Thai protesters welcome PM's offer, demand clear date

Abhisit proposed holding new elections on Nov. 14 in exchange for the Red Shirt protesters dismantling the camp they have set up in the middle of the Thai capital.

Thai protesters welcome PM's offer, demand clear date

Thai protesters said Tuesday they "welcome" a proposed compromise to end the violent political crisis that has paralyzed central Bangkok for nearly two months, but asked for more details on the plan before ending their protest.

Prime Minister Abhisit Vejjajiva proposed holding new elections on Nov. 14 in exchange for the Red Shirt protesters dismantling the camp they have set up in the middle of the Thai capital.

The Red Shirt leaders met Tuesday to discuss the five-point plan and "unanimously welcomed the reconciliation process," said Veera Musigapong, a protest leader.

He did not say, however, when they would evacuate the streets of Bangkok, and other leaders called on the government to clarify some details of the plan, including the election date.

"We want to negotiate. All of us unanimously agree that we must enter into negotiations and we want to save a lot of lives. However, we want a little bit of sincerity," said Sean Boonpracong, a protest spokesman.

The protesters said they wanted clarification on the timeframe for the election, asked for unspecified confidence-building gestures from the government and demanded the monarchy not be used as a weapon in the confrontation.

The government, in recent days, has accused the protesters of being anti-monarchy, a weighty accusation in a nation where the king is beloved and disparaging the royal family is a crime.

"Stop using the issue of overthrowing the monarchy. You are dragging (down) the institution that is loved by Thais for political reasons. Stop that," Sean said.

Protest leaders, who had demanded the government call a poll immediately, said they had agreed to enter into a reconciliation process proposed by Abhisit but took issue with his offer for a general election on Nov. 14.

They said Abhisit did not have authority to set an election date and urged him instead to propose a timetable for dissolving parliament.

The timing of elections is the most contentious issue in the plan floated by Abhisit on Monday to end a standoff in which 27 people were killed last month and nearly 1,000 wounded.

"We have agreed unanimously to enter the reconciliation process. We don't want any more loss of lives," said Veera.

"We are suspicious about the timeframe, which is within the power of the election commission and not the prime minister," he told thousands of red-shirted supporters in their fortified encampment in Bangkok's main commercial district.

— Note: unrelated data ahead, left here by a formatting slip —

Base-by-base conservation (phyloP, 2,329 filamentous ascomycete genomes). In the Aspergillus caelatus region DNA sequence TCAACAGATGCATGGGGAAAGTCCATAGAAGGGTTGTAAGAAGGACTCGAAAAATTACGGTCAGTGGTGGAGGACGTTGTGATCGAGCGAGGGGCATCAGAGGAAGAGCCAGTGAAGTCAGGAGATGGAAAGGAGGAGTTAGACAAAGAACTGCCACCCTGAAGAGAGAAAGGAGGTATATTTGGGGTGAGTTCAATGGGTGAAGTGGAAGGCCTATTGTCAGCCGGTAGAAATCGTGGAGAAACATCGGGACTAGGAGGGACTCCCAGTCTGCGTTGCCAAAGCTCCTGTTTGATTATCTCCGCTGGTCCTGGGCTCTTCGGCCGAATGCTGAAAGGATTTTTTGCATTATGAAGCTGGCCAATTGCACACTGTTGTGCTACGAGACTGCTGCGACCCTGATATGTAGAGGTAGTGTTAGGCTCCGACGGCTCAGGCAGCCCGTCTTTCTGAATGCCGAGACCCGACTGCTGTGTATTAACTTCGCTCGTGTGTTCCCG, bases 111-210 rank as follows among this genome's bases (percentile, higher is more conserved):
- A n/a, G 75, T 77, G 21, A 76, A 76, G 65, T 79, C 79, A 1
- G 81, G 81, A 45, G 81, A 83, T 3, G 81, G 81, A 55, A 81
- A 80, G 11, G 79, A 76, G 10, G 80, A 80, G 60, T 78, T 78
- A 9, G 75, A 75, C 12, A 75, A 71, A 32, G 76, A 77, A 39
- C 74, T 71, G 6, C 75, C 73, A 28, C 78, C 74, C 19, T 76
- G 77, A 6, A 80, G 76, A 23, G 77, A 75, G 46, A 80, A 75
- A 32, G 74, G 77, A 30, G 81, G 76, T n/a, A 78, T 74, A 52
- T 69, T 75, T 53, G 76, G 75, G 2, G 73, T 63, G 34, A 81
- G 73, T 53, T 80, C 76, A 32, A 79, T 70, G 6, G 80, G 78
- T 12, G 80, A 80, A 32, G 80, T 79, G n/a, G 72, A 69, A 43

"Vote timing critical"

The red shirts broadly back former Prime Minister Thaksin Shinawatra, a populist multimillionaire who lives in self-imposed exile after his ouster in a 2006 military coup and subsequent conviction for graft.

The timing of when Abhisit dissolves parliament and holds an election is critical. Analysts say both sides want to be in power in September for a reshuffle of the powerful military and police forces, and passing of the national budget.

If Thaksin's camp prevails and is governing at the time of the military reshuffle, analysts expect big changes including the ousting of generals allied with Thailand's royalist elite, a prospect royalists fear could diminish the power of the monarchy.

"We want Abhisit to come back to us with a clear parliamentary dissolution date instead of an election date and we will meet and consider it again," another protest leader, Jatuporn Prompan, told Reuters.

The protesters say Abhisit, who is backed by the royalist establishment, lacks a popular mandate after coming to power in a parliamentary vote 17 months ago heading a coalition cobbled together with military help.

Abhisit had previously offered to dissolve parliament in December, about a year before his term ends.

In a televised statement on Monday, Abhisit set five broad conditions for reconciliation that must be agreed before any election.

The first was that the revered Thai monarchy should not be dragged into politics or "violated". That follows government accusations some "red shirts" aim to overthrow the monarchy.

The other proposals call for reforms to address social injustice -- a key red shirt grievance -- an independent body to monitor media bias, an inquiry into recent political violence and reforms that could include constitutional amendments and a review of a five-year ban on politicians allied with Thaksin.


Last Mod: 04 Mayıs 2010, 16:49
Add Comment